From James Monroe
Wmsburg. July 17. 1792.
I believe I mention’d in my last that great part of my time would be occupied in the completion of our report to the Legislature of the revision of the laws. The only act of the Committee at Richmond was to adjourn here which left me the alternative of returning home and bringing Mrs. M. down with me, or abandoning the trust altogether. Mature consideration determined me in favor of the former plan which has been accordingly executed, notwithstanding the distance and extreme heat of the season.
I was favored at Richmond with yours giving a statement of the votes and eventual decision upon the New York election. The declaration in favor of Clinton on the part of the canvassers was perhaps right, tho’ it requires more accurate information of their election and sheriff-laws to determine it than I possess. How far he might with propriety have declin’d the appointment, without an imputation upon the rectitude of the Canvassers, seems doubtful, or what would have been the intermediate condition of the government, who have discharged the Executive functions, whether the legislature must have been convened to relieve them from the dilemma, are circumstances which merited attention and no doubt had weight in the decision. The terms however upon which he has accepted his re-election, are not flattering to him and cast an air upon the whole proceeding, which how fair soever it may have been, will give the adversary party an advantage they will not fail to avail themselves, of. Certain it is with respect to this gentleman, that altho’ as a center of union to the republican party in that State it may be necessary to support him, yet there are traits in his character and particularly that of extreme parsimony, which are highly exceptionable. No one would point to him as a model for imitation: but comparitively with others in that quarter, and especially his late competitor and confreres, I have no hesitation which to prefer. If an unequivocal face is shewn and principles understood, altho in some respects vicious, yet in any given situation you can determine his course and as the effect of the alloy may be ascertained, it may be guarded against. To some few there are as little doubts of the political principles of the other gentleman as of this, but they are not generally known, and therefore his advanc’ment the more objectionable.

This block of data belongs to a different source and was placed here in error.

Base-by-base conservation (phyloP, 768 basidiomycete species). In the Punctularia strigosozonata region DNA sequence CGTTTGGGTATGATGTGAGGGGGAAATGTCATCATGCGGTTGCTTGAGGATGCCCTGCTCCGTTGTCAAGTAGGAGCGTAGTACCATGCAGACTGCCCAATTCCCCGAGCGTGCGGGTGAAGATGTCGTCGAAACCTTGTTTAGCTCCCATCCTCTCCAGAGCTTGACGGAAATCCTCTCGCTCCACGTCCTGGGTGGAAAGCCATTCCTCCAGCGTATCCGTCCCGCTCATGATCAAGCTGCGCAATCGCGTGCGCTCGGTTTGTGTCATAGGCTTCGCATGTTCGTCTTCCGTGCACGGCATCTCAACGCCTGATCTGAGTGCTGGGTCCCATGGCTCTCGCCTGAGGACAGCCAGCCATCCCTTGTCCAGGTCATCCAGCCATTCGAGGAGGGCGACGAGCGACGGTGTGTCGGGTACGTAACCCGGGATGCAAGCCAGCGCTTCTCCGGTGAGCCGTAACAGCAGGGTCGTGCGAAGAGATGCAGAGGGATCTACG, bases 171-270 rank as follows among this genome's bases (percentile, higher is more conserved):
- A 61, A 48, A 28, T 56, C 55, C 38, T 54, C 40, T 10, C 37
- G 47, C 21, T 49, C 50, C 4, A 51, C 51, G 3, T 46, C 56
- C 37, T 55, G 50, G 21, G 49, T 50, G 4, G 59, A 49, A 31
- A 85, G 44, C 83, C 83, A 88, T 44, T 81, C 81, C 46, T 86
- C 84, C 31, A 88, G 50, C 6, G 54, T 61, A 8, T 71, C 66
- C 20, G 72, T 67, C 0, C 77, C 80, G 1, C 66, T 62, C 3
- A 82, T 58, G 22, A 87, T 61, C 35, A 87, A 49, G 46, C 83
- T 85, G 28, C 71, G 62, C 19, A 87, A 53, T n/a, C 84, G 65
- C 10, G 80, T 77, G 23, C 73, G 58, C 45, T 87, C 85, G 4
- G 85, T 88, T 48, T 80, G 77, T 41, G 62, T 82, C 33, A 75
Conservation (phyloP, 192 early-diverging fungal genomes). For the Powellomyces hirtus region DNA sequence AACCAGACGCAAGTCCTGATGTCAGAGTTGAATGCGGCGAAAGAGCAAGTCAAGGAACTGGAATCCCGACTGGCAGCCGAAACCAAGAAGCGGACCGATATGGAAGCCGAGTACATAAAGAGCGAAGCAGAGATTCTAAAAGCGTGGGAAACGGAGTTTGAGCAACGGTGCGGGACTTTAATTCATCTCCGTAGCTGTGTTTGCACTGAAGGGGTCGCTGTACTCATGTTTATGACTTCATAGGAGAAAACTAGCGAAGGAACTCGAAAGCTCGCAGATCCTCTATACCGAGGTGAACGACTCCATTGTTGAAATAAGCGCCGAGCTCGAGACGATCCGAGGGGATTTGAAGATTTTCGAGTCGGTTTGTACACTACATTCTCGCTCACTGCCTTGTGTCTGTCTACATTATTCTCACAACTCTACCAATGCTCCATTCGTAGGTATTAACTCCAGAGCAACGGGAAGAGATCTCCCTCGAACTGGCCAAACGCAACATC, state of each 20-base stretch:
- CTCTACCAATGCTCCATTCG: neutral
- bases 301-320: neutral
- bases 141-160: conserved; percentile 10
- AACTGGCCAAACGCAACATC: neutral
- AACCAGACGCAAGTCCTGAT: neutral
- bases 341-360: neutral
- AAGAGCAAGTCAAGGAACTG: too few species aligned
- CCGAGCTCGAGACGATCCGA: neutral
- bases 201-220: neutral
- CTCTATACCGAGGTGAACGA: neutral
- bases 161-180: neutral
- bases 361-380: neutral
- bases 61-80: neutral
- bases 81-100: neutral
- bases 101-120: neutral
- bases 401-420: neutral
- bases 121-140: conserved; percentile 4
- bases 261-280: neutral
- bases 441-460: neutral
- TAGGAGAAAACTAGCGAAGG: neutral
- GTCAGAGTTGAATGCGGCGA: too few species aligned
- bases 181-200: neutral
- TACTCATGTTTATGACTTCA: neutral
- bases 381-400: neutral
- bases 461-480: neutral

Whether things have reached their height in the division of parties, relative to government, in america, and will have a regular course hereafter in favor of the principles of either seems doubtful. That the partizans for monarchy are numerous and powerful, in point of talents and influence is in my estimation certain. Even the list of those who have been and perhaps still are active is formidable. That of those who temporize between the conflicting interests, and whose weight is of course, under the pious cloak of federalism thrown into that scale, is I fear equally so. To be passive in a controversy of this kind, unless the person had been bred a priest in the principles of the Romish church, is a satisfactory proof he is on the wrong side. Indeed if imbecility and indecision have characterised them thro’ life, in their impotence, they might find some excuse. But if they had taken a part on the great field which America has furnished for 16. or 17. years past how can they justify a supineness and inactivity on the present occasion? When principles of government, so far as their effect depends on the great mass of the society who are generally uninformed, take their tone from the opinions of those whom they have been long accustomed to look up to as their leaders, is it a sufficient justification in withholding their sentiments1 for such to say they leave them to their own operation? As this class however will go with that side which preponderates, policy dictates to count them on the republican list. Something may be gained by it and nothing can well be lost.